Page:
Time for a big zigzag.  I wanted to see the fabled Mission Inn in Riverside, off Route 66 an hour south.  Friends tell me it’s flabbergastingly gorgeous at Christmas.  It’s also pretty flabbergasting on an ordinary October day.  The Mission Inn is the star of Riverside’s downtown Historic Square Mile, boasting 25 Spanish Renaissance historic buildings.  The Mission Inn, built between 1902 and 1931, occupies a whole city block.  She’s a true grande dame with a long, long lobby, domed ceilings, wrought iron balconies, tile floors, stained glass, gardens tucked here and there, cobbled paths, and a luxurious spa.  The last guided tour had already started, so I wandered in wonder.  Off the lobby sits an elegant wood-paneled bar lined with photos of past presidents, offering  the Taft Appletini, Hoover Lemon Drop, JFK Cosmopolitan, and the Presidential Martini Selection honoring Teddy Roosevelt, Nixon, Reagan and George W.  Everywhere you look at the Mission Inn, something beautiful appears…nooks and crannies tastefully filled with antiques, art, massive flower arrangements, welcoming benches, gilt, curlicues, and other architectural goodies. Its outdoor restaurant built around a splashing fountain feels like Rome.  At its St. Francis Chapel, a wedding awaited, but the staff allowed me a peek to see its massive gold-leaf Mexican altar and seven Tiffany mosaic stained glass windows.   Hotel staff are friendly and helpful.  All is charm and history in capitals.  Definitely a special place to stay in the future.

Back to 66, I slowly crept west.   Fontana first, where the Hells Angels Motorcycle Club was founded and home to the Art Deco-styled Center Stage Theater…Rancho Cucamonga, such fun to say, with its old wine barrel because it once boasted the oldest vineyard in California, the Sycamore Inn which was a former stagecoach stop before cars, and the Magic Lamp Inn with its neon sign that spouts a gas flame…Upland and Claremont…Laverne’s covered wagon and Lordsburgls Old Town district…San Dimas, the setting for the cult film “Bill and Ted’s Excellent Adventure” and its Walker House, the last standing California railroad hotel, now a restaurant…Glendora’s two Route 66 corridors, the older one with classic California bungalows…Azusa and Duarte…Monrovia’s Mayan-style Aztec Hotel built just in time for the inauguration of California 66…Arcadia’s famous Santa Anita Park racetrack mixing Art Deco, Spanish Revival, American Colonial and New Orleans styles into one glorious architectural success…and finally to Pasadena, with its Rose Parade, classic homes, art, palm-lined streets, and green lawns rolling up to homes built in a fascinating variety of styles.  Next time, I want to see the Bunny Museum, the private home of a couple who invite visitors to see their 20,000 plus collection of bunny items and meet their real bunny pets.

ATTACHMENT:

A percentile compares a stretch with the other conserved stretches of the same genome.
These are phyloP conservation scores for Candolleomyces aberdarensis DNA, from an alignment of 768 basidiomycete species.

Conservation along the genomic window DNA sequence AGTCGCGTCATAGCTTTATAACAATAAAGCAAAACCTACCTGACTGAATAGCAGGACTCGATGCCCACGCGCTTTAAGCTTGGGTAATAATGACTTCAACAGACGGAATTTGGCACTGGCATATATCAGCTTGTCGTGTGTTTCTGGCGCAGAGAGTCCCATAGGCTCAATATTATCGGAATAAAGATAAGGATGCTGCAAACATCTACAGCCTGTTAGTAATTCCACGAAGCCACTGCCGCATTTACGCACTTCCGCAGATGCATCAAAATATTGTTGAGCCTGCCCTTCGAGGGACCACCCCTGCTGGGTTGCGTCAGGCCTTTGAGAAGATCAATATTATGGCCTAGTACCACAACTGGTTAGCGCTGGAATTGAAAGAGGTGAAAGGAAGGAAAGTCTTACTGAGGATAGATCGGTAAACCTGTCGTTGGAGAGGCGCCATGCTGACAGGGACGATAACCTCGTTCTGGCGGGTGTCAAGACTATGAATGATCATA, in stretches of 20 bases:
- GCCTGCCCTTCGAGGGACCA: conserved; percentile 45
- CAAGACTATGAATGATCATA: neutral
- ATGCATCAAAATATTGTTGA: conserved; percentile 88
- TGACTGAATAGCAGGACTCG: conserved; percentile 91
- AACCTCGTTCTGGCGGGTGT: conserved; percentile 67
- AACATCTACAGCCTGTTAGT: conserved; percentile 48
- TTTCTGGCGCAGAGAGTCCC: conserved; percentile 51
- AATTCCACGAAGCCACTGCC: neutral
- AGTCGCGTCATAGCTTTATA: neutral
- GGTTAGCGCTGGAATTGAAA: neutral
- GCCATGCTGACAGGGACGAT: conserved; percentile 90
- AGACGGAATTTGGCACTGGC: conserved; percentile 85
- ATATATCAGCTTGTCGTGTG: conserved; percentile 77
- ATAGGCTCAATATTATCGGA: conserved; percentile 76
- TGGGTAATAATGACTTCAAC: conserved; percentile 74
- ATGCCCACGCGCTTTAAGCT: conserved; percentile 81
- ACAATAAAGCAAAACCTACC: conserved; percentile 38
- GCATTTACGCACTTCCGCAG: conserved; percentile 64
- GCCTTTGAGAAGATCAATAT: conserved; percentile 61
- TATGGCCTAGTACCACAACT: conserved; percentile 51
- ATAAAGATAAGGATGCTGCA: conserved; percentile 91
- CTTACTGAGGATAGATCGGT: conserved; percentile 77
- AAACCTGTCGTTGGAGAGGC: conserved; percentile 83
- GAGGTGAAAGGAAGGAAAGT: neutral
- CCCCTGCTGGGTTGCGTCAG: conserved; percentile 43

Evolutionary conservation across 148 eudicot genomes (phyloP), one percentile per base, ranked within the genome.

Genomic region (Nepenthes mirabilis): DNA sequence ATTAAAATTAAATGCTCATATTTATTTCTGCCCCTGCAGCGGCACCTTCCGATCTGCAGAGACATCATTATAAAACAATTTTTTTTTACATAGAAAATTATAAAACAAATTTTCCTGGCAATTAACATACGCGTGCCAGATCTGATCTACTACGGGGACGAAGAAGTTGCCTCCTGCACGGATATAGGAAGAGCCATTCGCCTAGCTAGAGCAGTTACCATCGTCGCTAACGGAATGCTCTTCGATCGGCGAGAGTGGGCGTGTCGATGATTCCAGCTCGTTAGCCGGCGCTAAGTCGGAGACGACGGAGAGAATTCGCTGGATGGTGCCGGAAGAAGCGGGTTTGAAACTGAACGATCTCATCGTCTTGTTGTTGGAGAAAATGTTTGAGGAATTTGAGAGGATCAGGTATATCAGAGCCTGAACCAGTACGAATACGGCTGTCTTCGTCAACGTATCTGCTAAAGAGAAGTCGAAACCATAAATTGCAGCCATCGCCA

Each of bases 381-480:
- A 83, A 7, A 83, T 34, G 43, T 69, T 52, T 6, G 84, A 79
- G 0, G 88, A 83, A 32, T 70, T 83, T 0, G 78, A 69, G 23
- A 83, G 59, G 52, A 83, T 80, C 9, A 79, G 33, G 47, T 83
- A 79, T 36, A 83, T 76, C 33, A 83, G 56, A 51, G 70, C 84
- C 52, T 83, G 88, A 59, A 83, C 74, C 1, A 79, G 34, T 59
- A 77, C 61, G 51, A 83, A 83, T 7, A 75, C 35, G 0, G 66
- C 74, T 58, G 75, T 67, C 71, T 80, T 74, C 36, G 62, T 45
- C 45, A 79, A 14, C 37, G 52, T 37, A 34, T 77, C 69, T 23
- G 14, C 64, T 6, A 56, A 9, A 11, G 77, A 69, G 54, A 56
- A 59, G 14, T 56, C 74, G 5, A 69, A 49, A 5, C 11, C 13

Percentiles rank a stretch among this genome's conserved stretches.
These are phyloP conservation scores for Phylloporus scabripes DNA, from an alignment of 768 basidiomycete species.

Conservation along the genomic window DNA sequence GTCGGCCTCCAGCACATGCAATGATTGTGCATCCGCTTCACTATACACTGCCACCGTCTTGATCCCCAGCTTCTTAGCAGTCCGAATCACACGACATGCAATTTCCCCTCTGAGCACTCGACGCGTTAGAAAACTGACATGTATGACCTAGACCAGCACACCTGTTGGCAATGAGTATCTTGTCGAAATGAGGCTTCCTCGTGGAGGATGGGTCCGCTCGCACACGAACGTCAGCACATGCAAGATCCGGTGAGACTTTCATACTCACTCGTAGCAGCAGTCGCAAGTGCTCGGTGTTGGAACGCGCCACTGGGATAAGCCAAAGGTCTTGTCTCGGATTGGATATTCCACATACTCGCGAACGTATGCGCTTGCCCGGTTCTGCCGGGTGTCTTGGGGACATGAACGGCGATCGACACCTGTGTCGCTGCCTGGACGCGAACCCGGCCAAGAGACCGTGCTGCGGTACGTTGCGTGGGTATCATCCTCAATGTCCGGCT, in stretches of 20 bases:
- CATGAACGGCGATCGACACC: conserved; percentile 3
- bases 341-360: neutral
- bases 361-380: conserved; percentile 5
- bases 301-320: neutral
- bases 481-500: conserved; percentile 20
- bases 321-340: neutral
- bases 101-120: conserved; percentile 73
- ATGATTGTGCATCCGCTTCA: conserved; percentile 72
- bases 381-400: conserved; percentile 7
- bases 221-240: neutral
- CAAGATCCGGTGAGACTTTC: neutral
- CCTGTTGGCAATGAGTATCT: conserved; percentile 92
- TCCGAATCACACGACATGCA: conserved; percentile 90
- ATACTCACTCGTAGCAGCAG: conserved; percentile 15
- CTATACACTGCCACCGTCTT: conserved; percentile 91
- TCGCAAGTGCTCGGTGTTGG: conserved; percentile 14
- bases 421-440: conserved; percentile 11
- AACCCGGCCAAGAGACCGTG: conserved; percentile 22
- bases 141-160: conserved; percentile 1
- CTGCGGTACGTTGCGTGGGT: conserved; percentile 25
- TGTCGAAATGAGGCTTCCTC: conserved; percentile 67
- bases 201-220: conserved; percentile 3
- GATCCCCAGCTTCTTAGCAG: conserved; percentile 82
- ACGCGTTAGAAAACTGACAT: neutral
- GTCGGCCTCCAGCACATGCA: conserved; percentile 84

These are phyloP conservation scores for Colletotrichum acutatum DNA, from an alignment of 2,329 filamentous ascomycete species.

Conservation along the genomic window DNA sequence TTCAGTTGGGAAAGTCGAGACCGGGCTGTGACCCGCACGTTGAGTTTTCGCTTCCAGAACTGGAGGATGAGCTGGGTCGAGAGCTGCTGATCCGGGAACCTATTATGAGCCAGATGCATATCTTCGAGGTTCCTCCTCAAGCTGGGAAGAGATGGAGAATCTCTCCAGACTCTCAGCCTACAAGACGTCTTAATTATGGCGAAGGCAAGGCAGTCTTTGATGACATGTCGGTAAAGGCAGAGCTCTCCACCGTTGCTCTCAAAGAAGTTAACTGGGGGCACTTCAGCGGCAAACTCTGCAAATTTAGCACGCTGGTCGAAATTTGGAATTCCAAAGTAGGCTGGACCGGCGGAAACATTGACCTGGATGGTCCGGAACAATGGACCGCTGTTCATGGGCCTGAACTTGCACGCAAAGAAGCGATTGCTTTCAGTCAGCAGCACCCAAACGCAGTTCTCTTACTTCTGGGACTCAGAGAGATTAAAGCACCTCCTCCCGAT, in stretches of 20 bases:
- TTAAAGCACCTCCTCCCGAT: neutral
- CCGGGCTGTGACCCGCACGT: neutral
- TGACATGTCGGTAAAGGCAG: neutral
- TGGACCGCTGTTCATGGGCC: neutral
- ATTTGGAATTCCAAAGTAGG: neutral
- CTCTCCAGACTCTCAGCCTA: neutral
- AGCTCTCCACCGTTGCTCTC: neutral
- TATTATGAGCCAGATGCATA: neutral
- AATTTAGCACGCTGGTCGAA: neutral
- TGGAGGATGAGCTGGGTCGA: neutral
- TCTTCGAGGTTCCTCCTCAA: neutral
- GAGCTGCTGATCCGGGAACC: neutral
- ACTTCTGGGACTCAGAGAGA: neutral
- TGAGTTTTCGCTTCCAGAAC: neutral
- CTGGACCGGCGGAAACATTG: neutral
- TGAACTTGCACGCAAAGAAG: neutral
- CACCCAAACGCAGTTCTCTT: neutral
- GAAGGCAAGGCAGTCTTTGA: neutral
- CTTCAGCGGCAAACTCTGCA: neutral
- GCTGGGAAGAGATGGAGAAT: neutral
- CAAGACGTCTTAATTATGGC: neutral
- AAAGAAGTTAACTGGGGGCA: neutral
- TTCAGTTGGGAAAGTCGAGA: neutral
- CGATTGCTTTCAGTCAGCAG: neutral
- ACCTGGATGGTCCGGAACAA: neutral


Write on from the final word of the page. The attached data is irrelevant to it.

Pasadena also marks where you need extreme patience to follow the route, especially late afternoon as rush hour sets in and you want to get to the ocean by sunset.  Slowly and patiently, I inched through Pasadena, downtown Los Angeles, Hollywood and its world-famous sign, then tony Beverly Hills synonymous with movie stars, the rich, the famous.

And at last, Santa Monica.  Route 66 actually ended at Olympic near Ocean Avenue, opposite what is now Palisades Park.  In the park is a small monument dedicated to Will Rogers, that reads: “Highway 66 was the first road he traveled in a career that led him straight to the hearts of his countrymen.”

Today, the popular and symbolic finish of Route 66 is technically blocks away, ending at the 1908 Santa Monica Pier.  Talk about a photo op!  A long wooden pier walks you past a 9-story ferris wheel, a 5-story roller coaster, a midway, countless souvenir shops and food stalls.  You see people everywhere and hear accents from all over the world: couples walking hand in hand (including guy couples and lady couples), families with strollers and excited kids, performers with their hat or music case waiting for donations, folks with dogs or the occasional monkey or parrot, and people fishing either side of the pier.  It’s a moving circus of life seaside.

The air is balmy.  The sun begins to set.  I am tired, hungry and thirsty but this end-of-the-road scene works its magic and I’m re-energized.  I ask two Brazilian guys holding hands to take my photo in front of the final Route 66 marker.  I had planned to toast the sunset finish with champagne, but I settled happily for an ice cream cone.  An Australian couple snapped a final photo, me leaning against the pier railing, a glowing gold sun sinking halfway into the Pacific behind me.  Finished.  I am beyond happy.